The great, idiosyncratic original of the French Nouvelle Vague generation, Agnès Varda began her career as a photographer and, in her use of the medium, remains one at heart. Features and documentaries are equally characterized by a fascination with the found and the serendipitous, capturing the momentary and pondering the ways in which memory becomes something tangible — or the way memory shapes the world. That interplay of past and present reaches its apogee with The Beaches of Agnès, a memoir drawing on the 81-year-old artist’s films and photographs, as well as her recollections. It’s also a vehicle: “I’m playing the role of a little old lady, talkative and plump,” she tells us up front. A stylized creature — small and sturdy, with bowl-cut hair and a proud baton of a nose — Varda is, to some degree, self-invented (having changed her name as a teenager from the ultra-French “Arlette” to the more austere “Agnès”), and highly self-aware.
The beach is not only a superb location in which to frame an individual but also the place where people confront the infinite or discover traces of the past washed up on shore. Varda equates those who gaze at the sea with Ulysses; she herself is often dreaming of home. The artistre-creates childhood tableaux, using old family photos; redeploys footage documenting her first meeting with her Greek relations; and revisits homes of her youth in Brussels and the Mediterranean port Sète, where her family relocated during World War II and where, at 26, she made her first movie, the low-budget neorealist experiment La pointe-courte. But mainly, the film is benignly haunted by her late husband, filmmaker Jacques Demy.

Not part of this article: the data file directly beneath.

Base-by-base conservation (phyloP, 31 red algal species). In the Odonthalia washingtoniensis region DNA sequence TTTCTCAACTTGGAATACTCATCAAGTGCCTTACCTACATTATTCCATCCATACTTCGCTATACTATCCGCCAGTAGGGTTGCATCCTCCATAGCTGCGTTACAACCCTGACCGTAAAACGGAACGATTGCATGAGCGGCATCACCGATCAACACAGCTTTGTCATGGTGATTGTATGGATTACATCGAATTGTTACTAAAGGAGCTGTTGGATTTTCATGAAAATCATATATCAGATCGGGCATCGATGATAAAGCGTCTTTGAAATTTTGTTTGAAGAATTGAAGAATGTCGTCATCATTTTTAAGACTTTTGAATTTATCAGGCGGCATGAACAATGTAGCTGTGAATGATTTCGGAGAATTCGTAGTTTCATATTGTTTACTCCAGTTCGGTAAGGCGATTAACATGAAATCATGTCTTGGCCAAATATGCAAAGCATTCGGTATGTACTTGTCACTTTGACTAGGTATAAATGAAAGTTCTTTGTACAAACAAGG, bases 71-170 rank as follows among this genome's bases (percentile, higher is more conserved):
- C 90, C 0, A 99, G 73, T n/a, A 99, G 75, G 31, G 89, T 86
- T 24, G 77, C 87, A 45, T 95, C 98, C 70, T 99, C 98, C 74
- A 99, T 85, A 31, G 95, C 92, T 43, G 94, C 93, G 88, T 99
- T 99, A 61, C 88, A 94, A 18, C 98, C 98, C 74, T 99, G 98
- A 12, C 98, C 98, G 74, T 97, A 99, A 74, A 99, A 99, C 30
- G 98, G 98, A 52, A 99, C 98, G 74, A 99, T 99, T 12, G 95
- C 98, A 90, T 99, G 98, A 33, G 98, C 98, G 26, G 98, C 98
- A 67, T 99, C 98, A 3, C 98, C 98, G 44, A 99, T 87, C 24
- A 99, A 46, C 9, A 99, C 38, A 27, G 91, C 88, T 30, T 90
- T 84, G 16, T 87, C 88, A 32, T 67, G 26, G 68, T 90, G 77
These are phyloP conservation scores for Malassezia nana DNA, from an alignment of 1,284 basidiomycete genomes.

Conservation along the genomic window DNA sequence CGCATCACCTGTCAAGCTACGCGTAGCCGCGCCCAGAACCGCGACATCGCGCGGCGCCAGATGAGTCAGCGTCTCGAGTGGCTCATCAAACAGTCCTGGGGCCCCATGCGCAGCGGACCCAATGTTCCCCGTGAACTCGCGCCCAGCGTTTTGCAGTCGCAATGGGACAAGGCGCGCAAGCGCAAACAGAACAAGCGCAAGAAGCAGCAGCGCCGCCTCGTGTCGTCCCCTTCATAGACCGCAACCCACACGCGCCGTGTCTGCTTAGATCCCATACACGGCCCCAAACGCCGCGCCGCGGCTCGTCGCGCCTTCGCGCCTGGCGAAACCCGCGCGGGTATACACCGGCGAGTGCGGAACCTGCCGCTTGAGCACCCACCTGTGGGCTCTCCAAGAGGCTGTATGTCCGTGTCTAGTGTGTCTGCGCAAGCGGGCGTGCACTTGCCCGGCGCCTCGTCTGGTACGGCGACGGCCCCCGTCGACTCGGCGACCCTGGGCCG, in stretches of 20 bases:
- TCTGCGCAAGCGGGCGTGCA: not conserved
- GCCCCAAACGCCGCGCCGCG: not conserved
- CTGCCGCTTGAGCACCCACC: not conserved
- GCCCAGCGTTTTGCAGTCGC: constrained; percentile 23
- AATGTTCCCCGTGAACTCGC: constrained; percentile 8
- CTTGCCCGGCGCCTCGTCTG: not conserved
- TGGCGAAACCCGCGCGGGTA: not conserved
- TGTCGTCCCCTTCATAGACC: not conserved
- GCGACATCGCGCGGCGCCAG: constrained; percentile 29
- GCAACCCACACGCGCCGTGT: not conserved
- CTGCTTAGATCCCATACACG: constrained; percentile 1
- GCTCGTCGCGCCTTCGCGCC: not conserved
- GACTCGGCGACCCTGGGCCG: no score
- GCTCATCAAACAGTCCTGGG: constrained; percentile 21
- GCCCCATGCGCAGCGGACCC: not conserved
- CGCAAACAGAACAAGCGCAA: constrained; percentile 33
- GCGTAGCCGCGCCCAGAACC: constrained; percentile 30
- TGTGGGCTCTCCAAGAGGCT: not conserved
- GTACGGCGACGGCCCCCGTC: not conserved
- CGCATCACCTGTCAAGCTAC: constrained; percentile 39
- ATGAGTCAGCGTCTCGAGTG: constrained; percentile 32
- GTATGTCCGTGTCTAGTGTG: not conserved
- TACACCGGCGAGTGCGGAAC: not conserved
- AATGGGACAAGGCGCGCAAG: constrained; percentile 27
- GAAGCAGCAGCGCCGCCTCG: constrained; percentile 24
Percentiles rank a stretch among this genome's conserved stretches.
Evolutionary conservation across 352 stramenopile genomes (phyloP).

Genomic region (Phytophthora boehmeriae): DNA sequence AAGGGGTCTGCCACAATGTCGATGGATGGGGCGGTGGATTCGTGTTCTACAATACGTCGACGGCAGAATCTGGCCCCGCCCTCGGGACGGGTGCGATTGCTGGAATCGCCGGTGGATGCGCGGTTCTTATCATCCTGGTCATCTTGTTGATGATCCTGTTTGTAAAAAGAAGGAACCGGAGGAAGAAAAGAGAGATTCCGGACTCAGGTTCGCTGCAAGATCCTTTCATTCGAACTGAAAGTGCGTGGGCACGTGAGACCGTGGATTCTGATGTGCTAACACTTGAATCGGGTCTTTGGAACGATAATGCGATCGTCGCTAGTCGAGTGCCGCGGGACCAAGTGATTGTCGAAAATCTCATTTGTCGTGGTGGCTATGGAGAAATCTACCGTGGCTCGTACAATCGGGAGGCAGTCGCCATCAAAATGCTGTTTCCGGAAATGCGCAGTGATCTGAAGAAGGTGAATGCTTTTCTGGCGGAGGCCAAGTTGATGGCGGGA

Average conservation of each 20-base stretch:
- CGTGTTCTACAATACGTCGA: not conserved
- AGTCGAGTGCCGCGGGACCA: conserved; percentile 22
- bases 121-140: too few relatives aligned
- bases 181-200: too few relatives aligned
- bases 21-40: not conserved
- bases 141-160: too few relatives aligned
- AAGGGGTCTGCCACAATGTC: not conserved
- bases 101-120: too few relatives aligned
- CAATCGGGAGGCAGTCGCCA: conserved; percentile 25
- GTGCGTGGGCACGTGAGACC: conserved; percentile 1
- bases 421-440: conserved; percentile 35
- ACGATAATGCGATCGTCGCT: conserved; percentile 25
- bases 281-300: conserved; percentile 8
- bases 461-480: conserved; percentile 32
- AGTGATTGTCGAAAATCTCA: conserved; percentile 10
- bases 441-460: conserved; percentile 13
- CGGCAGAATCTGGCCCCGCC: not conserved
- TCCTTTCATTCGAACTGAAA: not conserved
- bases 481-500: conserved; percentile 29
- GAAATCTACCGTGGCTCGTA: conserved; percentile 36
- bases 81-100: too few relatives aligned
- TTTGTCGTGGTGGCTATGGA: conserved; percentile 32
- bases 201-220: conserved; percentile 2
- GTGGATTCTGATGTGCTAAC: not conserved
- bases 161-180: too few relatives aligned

The Beaches of Agnès documents Varda’s artistic growth, along with her life, as she evolves from bustling scene-maker to self-conscious autobiographer. Her sense of filmmaking is modest yet baroque; her sensibility is fey but tough. This highly personal filmmaker not only made her husband’s biography (1990’s Jacquot de Nantes) as he was dying of AIDS, but she also put her children in her movies and used her courtyard as a studio — here, re-created in a “real” studio. The mental commerce between Varda’s life and her work is resolutely two-way. In a sense, she has done for herself what she did for Demy — creating a work as charming as it is touching, which serves to explicate and enrich an entire oeuvre. (Monica 4-Plex; Playhouse 7; Town Center 5)